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Last Updated: Thursday, 13 December 2007, 19:10 GMT
Templeton Woods accused cleared
Vincent Simpson outside the High Court

A former taxi driver has been cleared of murdering nursery nurse Elizabeth McCabe, whose body was found in Templeton Woods in Dundee 27 years ago.

A jury found Vincent Simpson, 61, not guilty of murder after a seven-week trial at the High Court in Edinburgh.

Mr Simpson, from Camberley in Surrey, claimed he had an alibi for the night Miss McCabe vanished and gave a list of other men he said could be responsible.

The jury took just three hours to reach the not guilty verdict.

Miss McCabe, 20, was last seen alive leaving a nightclub in Dundee on Sunday 10 February, 1980.

Vincent Simpson, you have been acquitted by verdict of the jury
Lord Kinclaven
Trial judge

Her naked body was found by rabbit hunters in woodland in Dundee two weeks later.

Mr Simpson greeted the not guilty verdict by quietly saying: "Thank you very much."

He was then shown out through a side door.

He had earlier bowed his head as his fate was revealed, with Lord Kinclaven telling him: "Vincent Simpson, you have been acquitted by verdict of the jury.

"I can discharge you from the dock in relation to this indictment."

Mr Simpson had been charged with murdering Miss McCabe after the case, which had led to one of Tayside Police's biggest ever investigations, was re-opened in 2004.

New DNA techniques had encouraged detectives into believing the mystery could finally be solved. Mr Simpson was charged with murder in 2005.

Vital evidence

In his closing speech at the High Court, Mark Stewart QC, defending Mr Simpson, said there was little evidence against the accused, describing the police investigation as "fundamentally and permanently flawed."

He described the case as "not fit for purpose", and said the whole premise that a taxi driver had been involved "began somewhere in the imagination of some detective in the 1980s".

Much of the prosecution case had centred around DNA evidence which the Crown claimed pointed to Mr Simpson's guilt.

The Crown said that adding all the results together, the chances of the combined DNA coming from anyone other than Simpson and unrelated to him was 1:40,000,000.

But Mr Stewart pointed to the possibility that there was contamination of vital evidence.

Elizabeth McCabe
Ms McCabe's body was found two weeks after she vanished

And as he sent them out to consider their verdict earlier on Thursday, trial judge Lord Kinclaven warned jurors they could not convict on DNA evidence alone.

Miss McCabe's mother Anne, 67, and other family members had been at the High Court for almost every day of the trial.

They looked clearly distressed by the verdict, but made no comment.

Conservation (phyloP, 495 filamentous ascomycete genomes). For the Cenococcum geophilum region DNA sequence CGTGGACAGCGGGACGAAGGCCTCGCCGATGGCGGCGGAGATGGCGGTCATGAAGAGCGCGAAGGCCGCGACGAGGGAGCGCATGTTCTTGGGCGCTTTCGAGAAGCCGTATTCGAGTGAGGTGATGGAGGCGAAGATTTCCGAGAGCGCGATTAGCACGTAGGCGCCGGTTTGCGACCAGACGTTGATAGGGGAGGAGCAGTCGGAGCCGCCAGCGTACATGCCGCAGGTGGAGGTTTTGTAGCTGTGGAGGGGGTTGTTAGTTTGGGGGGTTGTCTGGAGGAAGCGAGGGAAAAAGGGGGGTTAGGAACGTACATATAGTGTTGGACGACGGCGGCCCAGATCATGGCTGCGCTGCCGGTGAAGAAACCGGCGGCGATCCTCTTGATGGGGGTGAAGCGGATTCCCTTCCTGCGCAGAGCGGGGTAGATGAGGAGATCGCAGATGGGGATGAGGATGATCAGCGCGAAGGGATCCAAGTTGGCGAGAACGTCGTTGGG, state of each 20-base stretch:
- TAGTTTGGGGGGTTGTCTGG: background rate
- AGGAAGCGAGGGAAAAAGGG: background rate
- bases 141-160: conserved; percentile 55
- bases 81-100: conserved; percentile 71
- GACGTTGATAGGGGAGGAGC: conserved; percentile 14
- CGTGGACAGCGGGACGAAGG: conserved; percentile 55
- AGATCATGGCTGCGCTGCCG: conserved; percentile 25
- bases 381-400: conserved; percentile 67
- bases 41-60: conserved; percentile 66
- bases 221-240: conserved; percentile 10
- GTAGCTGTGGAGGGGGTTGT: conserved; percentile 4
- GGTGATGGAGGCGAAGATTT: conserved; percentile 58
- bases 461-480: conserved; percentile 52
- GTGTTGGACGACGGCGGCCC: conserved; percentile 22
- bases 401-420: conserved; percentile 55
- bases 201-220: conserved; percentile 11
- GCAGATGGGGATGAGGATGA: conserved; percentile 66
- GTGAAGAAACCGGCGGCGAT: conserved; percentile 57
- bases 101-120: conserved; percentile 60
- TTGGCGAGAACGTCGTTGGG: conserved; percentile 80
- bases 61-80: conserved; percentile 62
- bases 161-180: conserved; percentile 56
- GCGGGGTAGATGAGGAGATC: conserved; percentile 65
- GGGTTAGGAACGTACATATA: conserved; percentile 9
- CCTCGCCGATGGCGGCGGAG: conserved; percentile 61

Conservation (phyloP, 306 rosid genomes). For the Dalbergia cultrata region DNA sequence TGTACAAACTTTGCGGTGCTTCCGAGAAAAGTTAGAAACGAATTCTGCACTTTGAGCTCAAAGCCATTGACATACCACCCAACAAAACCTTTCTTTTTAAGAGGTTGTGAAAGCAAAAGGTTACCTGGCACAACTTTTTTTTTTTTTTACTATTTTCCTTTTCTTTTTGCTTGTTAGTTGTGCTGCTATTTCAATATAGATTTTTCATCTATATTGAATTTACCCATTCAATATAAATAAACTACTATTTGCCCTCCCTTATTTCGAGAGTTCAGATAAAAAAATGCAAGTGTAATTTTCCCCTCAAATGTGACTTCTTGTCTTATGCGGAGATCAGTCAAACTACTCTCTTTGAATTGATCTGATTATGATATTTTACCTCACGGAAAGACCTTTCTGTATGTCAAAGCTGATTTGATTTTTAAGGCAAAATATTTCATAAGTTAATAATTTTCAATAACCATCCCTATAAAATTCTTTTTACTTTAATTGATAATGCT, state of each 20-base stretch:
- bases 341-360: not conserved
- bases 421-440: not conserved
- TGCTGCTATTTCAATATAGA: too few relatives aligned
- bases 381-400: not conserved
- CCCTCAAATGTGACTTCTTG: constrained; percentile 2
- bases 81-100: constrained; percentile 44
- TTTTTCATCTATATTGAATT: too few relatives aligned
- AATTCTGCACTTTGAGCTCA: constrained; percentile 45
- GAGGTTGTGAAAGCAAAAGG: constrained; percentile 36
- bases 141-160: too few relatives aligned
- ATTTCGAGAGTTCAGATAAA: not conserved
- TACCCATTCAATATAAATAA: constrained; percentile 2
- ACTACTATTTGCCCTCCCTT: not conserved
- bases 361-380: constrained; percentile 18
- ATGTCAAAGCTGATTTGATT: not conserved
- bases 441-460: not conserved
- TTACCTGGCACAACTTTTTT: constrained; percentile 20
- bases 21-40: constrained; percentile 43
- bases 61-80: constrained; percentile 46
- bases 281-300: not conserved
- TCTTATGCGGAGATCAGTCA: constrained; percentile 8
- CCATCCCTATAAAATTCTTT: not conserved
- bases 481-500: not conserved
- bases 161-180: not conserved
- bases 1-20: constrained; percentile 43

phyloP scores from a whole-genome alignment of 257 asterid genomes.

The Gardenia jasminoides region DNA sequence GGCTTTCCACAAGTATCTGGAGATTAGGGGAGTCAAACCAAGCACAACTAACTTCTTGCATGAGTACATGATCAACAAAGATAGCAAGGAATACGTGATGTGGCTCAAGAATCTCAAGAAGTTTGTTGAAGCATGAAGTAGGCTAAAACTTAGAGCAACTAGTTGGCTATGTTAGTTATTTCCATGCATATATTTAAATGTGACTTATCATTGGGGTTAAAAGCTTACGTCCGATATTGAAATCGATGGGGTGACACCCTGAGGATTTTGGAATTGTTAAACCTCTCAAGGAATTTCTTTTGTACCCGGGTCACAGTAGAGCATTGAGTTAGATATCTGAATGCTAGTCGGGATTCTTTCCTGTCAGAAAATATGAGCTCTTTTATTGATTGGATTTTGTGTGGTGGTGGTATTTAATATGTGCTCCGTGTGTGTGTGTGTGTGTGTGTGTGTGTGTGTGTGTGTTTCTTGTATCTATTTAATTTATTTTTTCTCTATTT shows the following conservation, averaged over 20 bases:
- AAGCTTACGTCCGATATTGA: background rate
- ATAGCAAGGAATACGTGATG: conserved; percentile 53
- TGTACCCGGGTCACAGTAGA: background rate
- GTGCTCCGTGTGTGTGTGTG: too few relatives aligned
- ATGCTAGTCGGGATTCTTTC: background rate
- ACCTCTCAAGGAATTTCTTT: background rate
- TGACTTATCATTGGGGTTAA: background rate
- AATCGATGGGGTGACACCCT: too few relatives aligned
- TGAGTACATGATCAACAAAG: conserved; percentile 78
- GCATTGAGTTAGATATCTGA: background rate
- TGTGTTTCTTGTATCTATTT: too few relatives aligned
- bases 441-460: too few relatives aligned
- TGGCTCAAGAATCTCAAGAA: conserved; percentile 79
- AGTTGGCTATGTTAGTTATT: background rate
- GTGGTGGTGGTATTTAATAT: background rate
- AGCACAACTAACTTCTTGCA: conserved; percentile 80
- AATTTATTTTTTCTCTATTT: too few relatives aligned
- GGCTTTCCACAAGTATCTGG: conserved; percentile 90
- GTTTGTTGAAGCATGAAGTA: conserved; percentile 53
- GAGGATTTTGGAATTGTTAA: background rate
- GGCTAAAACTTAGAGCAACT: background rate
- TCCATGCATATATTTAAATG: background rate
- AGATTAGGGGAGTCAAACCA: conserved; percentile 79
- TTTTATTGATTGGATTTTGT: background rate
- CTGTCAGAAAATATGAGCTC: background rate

Speaking on behalf of the McCabe family, Detective Inspector Ally Reid of Tayside Police said: "Elizabeth's family are understandably disappointed at today's verdict. They have been in court every day, an experience which has been both distressing and upsetting for them.

"Their only motivation was to seek justice for Elizabeth. They understand and support the reasons behind the re-investigation of Elizabeth's death, and appreciate the efforts of those involved in bringing the matter to court."

During the trial, the court heard that the remains of the young woman, from Lochee, Dundee, were found by two rabbit hunters who had taken their dogs into the woods.

The men initially mistook the lifeless body, lying naked on the freezing winter's day, for a mannequin or tailor's dummy.

'Jigsaw puzzle'

Jurors were shown distressing pictures of Miss McCabe's body at the spot where it was discovered.

Her death was said to have been quick and there was no evidence of a violent struggle having taken place.

Police who arrived on the scene feared wrongly that a serial killer was on the loose.

Months earlier, the body of another woman, Carol Lannen, had been found in the same woods.

Miss McCabe, described as a shy young woman, was last seen by her close friend, Sandra Niven, at the end of a night out in the city's Teazer's nightclub.

It was claimed she met her killer at some point after leaving the venue.

During the trial, prosecutor Alex Prentice QC described the case as being like a "27-year-old jigsaw puzzle".

He alleged that the accused strangled Miss McCabe, dumped her body in the frozen woodland and kept the "awful, dark secret" for a quarter of a century.

Speaking outside the court, Det Ch Insp Ewen West, who led the investigation, said he was disappointed for the McCabe family at the verdict, but was "respectful of the decision made by the jury in what has been a difficult and complex case for them."

He added: "We will now take time to consider the verdict and that will involve internal discussion within the force and with the Procurator Fiscal, but more importantly with the McCabe family."

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